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Charlie Morton's World Series came to an abrupt end after he broke his right leg in Tuesday's Game 1.
The Atlanta Braves starter saw his night end at 44 pitches after an awkward follow-through on a pitch in the bottom of the third inning. The Braves later announced that X-rays revealed a right fibula fracture. He won't pitch again in the World Series.
The injury was bad news on an otherwise good night for the Braves, who took a 1-0 lead in the Fall Classic with a 6-2 win.
Morton nearly fell to the mound after striking out Houston Astros second baseman Jose Altuve with a curveball for the first out of the third inning.
Charlie Morton, Filthy 80mph Curveball. 😷
[And he's hurt. 💩] pic.twitter.com/GXMb55OeEj
— Rob Friedman (@PitchingNinja) October 27, 2021
It ended up being his last pitch of the night. He left the game after a short meeting on the mound.
Morton kept pitching well after suffering injury on comebacker
Morton initially suffered the injury when a comebacker on a Yuli Gurriel ground ball hit his right ankle the previous inning.
This was the Gurriel comebacker that got Morton's shin in the second inning. My guess is he had to exit because the area swelled over the past inning. pic.twitter.com/NuV4Zm50Yh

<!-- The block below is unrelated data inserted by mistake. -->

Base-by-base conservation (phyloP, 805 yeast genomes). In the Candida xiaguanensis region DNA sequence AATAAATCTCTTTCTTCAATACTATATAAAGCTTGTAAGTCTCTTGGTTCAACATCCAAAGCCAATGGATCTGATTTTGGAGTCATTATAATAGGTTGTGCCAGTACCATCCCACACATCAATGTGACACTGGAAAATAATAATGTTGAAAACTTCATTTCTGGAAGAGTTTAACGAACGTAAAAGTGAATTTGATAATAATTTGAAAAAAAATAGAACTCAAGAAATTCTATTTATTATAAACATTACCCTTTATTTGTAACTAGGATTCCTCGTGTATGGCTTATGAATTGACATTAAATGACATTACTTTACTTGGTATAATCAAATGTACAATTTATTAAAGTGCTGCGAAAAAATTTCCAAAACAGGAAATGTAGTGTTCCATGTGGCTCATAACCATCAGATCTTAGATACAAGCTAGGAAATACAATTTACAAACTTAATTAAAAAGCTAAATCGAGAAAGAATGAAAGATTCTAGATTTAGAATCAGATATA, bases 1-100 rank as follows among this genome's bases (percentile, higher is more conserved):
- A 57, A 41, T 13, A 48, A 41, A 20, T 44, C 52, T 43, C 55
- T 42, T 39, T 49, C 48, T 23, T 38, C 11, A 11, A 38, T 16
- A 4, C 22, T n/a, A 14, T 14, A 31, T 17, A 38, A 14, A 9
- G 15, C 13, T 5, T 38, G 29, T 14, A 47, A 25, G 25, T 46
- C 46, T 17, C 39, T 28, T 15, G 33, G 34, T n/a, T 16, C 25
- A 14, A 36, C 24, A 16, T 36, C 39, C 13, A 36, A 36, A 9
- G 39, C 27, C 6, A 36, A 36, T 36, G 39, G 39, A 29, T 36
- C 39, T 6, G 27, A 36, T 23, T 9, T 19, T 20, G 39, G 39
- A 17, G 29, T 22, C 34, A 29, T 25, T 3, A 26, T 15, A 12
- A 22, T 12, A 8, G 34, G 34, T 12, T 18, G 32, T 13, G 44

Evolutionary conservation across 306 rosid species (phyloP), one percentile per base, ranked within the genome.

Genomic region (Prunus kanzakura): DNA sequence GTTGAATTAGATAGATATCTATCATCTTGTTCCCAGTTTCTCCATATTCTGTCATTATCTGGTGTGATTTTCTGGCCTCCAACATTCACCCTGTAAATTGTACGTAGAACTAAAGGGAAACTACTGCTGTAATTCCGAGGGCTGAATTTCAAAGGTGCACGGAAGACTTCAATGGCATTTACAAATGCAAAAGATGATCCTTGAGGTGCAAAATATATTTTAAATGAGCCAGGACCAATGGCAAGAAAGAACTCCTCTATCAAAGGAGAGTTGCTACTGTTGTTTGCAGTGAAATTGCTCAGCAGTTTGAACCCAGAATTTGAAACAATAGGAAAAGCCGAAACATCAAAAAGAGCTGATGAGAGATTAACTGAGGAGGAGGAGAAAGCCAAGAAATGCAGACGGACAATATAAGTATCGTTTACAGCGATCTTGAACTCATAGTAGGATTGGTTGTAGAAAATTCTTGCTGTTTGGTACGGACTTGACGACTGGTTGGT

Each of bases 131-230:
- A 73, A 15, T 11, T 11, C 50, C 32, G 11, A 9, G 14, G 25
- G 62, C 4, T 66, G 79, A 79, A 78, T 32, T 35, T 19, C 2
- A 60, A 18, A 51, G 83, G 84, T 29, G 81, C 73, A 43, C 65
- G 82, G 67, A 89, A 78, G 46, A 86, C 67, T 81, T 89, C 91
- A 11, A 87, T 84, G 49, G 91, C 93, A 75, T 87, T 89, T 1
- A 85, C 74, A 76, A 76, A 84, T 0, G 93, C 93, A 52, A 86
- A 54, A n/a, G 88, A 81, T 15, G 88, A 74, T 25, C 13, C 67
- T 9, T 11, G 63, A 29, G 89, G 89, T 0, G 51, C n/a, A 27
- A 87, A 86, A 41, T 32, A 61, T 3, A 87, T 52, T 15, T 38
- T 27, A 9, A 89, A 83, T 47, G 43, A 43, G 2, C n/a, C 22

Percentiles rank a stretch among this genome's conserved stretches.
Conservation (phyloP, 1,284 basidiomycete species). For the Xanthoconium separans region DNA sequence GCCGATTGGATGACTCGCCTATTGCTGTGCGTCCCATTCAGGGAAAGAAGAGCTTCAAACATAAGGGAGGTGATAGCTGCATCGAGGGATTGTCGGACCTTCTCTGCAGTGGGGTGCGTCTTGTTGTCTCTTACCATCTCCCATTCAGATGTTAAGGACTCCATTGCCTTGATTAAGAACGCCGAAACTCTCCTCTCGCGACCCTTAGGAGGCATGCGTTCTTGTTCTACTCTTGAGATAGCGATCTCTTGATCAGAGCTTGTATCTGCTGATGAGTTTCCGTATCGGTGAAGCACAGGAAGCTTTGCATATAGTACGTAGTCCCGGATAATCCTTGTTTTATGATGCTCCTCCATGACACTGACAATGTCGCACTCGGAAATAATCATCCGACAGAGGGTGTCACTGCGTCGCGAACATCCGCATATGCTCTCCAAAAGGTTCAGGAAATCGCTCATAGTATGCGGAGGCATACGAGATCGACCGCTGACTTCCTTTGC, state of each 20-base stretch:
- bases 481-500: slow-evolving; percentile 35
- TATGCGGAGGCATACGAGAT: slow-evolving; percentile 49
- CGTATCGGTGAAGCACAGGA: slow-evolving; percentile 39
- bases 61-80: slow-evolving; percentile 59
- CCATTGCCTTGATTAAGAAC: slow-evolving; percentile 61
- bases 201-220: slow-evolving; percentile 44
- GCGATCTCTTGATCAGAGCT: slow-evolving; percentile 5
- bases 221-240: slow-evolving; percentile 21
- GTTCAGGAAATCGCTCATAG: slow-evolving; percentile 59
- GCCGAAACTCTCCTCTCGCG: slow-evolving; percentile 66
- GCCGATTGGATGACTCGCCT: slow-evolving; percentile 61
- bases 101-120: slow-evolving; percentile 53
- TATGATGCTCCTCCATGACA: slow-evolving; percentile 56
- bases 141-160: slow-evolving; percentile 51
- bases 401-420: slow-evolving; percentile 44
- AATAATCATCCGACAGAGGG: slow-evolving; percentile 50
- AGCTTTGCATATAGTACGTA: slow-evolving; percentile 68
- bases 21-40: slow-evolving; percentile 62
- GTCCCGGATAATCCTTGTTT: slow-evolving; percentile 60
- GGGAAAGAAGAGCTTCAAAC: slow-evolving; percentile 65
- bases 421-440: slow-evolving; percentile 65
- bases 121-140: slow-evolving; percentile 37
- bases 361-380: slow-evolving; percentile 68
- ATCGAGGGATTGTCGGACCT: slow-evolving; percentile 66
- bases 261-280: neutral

— Mark Bowman (@mlbbowman) October 27, 2021
That play led to the first out of the inning. Morton tallied two more outs in the second on his injured leg, striking out Chas McCormick before inducing a lineout from Martín Maldonado to end the inning.
He then returned to strike out Altuve in the third before the pain became too much to bear. In total, Morton threw 16 pitches across two innings on his injured leg including a 96 mph fastball.
Morton finished his night with three strikeouts and two walks in 2 1/3 innings. Braves batters tallied two home runs en route to the 5-0 lead before Morton was forced to exit the game.
Tough blow for Braves
Morton, 37, led the Braves with 185 2/3 innings pitched across 33 starts during the regular season. The two-time All-Star tallied a 3.34 ERA, 1.045 WHIP and a 14-6 record in the regular season while recording a team-high 216 strikeouts alongside 58 walks.
Beyond that, Morton was also the Braves' most experienced starter in the postseason by a wide margin, holding a 3.45 ERA in 75.2 innings
In addition to the obvious blow of losing Morton, his early exit put an unexpected strain on the Braves bullpen in the first game of the series.